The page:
I am studying for my exam and wanted to clarify if the following I got from Taylor are true, because we have written something different in my lectures:

$$\nabla\times\vec F=0\ \ \Leftrightarrow\ \ \oint\limits_C\vec F\cdot d\vec r =0$$

If above holds for a force, then we are mathematically allowed to find a scalar potential field, such that: $$\vec F=-\nabla V$$

And if, in addition to above, the force is also non-dependent on velocity $\dot r$ and time $t$, then the mechanical energy of the system is conserved, right?

Is there any relationship between the force being dependent on $\dot r$ or $t$, and the force having a corresponding potential field? Can a force dependent on $\dot r$ also have a corresponding scalar potential field?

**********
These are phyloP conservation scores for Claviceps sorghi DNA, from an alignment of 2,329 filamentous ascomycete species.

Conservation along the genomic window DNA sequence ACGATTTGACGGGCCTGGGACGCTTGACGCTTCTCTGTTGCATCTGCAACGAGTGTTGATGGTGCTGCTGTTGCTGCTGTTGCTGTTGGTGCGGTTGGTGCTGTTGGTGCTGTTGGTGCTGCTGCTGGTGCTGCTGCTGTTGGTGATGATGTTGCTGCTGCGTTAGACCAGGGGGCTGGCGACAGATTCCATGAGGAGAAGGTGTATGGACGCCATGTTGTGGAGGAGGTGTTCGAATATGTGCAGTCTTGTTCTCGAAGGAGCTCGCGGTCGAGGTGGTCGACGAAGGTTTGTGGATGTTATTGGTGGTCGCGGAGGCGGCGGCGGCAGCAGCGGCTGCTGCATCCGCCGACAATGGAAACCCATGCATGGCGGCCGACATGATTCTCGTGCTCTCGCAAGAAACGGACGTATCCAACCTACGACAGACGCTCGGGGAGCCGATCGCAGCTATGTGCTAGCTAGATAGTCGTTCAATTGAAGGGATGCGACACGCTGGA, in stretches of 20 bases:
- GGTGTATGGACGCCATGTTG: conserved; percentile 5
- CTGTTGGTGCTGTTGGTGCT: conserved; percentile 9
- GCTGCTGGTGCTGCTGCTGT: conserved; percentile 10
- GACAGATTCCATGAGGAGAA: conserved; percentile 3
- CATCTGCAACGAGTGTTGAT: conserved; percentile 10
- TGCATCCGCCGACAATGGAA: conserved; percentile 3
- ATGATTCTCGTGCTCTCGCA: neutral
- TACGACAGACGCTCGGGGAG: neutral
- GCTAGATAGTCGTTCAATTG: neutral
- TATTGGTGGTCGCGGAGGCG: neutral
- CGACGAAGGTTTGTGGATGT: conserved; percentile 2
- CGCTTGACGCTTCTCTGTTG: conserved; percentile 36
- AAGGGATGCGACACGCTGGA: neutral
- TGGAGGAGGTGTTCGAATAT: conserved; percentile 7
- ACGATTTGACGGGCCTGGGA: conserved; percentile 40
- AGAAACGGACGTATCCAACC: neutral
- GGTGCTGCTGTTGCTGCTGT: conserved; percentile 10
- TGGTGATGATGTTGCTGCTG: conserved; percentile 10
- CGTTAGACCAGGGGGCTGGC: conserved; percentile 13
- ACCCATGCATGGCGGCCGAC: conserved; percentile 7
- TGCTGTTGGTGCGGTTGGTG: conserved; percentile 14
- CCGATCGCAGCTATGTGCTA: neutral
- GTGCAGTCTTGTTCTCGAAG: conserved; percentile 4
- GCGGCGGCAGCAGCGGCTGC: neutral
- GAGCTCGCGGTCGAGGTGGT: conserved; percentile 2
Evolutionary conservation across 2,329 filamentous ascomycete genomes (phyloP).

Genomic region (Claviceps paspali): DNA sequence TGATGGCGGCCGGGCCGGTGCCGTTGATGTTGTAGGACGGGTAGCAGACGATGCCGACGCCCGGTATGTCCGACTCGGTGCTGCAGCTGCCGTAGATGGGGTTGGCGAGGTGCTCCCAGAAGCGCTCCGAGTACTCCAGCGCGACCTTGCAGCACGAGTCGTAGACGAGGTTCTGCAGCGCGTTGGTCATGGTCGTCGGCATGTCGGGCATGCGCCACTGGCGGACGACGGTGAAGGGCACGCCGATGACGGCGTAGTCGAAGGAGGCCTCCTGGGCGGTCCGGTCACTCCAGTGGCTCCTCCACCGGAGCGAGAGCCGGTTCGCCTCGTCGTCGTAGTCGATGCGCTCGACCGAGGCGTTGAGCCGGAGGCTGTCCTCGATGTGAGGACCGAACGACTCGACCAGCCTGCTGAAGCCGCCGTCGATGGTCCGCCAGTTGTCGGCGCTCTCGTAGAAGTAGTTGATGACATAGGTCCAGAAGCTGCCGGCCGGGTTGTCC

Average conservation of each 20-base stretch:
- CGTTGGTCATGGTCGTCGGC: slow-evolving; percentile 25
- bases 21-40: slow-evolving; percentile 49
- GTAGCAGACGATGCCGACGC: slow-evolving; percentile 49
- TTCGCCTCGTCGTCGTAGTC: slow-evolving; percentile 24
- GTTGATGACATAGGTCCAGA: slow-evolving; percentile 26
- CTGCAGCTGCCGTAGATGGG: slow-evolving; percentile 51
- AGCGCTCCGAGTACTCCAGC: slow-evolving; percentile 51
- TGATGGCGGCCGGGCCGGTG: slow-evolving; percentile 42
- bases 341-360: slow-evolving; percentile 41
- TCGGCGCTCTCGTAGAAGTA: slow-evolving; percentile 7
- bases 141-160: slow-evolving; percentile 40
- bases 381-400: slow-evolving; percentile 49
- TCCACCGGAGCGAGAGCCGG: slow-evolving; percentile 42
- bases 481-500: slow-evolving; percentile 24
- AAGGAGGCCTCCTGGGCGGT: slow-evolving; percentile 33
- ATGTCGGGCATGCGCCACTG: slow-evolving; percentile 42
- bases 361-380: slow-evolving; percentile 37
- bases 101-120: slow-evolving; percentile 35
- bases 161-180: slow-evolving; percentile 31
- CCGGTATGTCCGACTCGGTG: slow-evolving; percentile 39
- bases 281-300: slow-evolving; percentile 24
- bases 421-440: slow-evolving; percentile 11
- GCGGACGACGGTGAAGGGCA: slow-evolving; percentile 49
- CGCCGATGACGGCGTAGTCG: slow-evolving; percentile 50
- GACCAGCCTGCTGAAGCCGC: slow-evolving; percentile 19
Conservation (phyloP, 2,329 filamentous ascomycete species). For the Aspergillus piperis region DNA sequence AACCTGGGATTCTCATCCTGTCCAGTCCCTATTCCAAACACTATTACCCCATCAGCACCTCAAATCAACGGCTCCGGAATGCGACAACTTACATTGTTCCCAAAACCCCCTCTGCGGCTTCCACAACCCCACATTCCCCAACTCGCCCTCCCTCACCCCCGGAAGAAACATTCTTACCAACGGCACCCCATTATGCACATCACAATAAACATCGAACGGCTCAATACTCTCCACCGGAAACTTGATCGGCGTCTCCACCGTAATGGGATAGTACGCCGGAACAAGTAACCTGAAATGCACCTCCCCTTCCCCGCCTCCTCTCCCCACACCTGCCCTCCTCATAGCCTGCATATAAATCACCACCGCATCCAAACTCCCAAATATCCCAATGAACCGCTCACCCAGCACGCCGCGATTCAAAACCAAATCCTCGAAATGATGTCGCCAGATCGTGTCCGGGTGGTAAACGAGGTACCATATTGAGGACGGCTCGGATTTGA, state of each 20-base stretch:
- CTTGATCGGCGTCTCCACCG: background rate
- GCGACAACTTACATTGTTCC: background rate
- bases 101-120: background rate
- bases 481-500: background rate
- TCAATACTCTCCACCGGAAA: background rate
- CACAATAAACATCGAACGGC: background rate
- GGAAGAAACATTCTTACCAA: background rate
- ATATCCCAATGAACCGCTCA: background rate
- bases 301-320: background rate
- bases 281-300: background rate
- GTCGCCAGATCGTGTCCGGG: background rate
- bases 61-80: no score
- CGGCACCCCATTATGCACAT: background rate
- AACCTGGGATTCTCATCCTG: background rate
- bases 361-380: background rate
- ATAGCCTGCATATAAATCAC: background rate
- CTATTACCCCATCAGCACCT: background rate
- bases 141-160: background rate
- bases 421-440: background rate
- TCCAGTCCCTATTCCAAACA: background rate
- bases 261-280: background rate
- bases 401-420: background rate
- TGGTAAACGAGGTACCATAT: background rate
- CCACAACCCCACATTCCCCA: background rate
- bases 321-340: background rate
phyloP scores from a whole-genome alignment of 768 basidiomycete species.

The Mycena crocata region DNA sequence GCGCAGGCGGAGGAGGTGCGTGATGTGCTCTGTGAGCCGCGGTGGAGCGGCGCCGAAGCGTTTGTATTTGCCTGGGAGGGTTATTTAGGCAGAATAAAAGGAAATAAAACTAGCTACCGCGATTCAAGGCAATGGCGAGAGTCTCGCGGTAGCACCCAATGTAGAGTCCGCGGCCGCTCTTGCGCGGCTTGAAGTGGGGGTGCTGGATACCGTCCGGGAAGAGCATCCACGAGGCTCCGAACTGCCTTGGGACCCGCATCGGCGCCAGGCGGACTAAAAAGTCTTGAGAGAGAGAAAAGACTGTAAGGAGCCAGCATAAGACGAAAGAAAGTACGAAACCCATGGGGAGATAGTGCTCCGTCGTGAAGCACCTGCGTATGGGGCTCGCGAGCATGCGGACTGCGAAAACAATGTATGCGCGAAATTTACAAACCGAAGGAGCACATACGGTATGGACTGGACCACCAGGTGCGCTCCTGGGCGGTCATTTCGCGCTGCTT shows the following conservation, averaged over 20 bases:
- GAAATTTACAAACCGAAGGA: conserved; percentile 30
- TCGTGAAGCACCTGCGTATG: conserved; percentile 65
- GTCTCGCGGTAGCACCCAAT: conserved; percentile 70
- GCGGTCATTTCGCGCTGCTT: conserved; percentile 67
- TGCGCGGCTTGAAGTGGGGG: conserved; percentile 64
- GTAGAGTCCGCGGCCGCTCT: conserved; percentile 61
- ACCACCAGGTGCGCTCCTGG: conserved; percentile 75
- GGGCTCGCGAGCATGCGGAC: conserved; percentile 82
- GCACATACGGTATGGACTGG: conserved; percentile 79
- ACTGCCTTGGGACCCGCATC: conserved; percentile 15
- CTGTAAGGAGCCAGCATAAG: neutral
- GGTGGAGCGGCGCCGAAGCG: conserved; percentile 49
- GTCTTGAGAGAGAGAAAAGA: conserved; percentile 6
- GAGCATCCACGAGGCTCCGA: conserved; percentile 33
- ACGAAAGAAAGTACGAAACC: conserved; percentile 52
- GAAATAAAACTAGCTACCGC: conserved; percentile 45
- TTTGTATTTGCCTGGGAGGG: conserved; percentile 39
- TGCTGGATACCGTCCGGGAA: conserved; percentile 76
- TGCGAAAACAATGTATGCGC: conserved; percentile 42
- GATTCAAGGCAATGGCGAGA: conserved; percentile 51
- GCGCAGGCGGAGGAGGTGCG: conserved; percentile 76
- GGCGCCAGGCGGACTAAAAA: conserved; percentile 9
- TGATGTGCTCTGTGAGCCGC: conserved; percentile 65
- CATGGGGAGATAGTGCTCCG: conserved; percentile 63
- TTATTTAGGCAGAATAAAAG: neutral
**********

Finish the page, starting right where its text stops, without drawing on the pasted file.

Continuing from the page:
1 Answer 1


If the force is a function of $t$ or $v$, it is not possible to write: $$F = -\nabla V = - \left (\frac{\partial V}{\partial x} , \frac{\partial V}{\partial y} , \frac{\partial V}{\partial z} \right )$$ because for the same point $x,y,z$ it would be possible different values for $F$. The above expression states that $F = F(x,y,z)$


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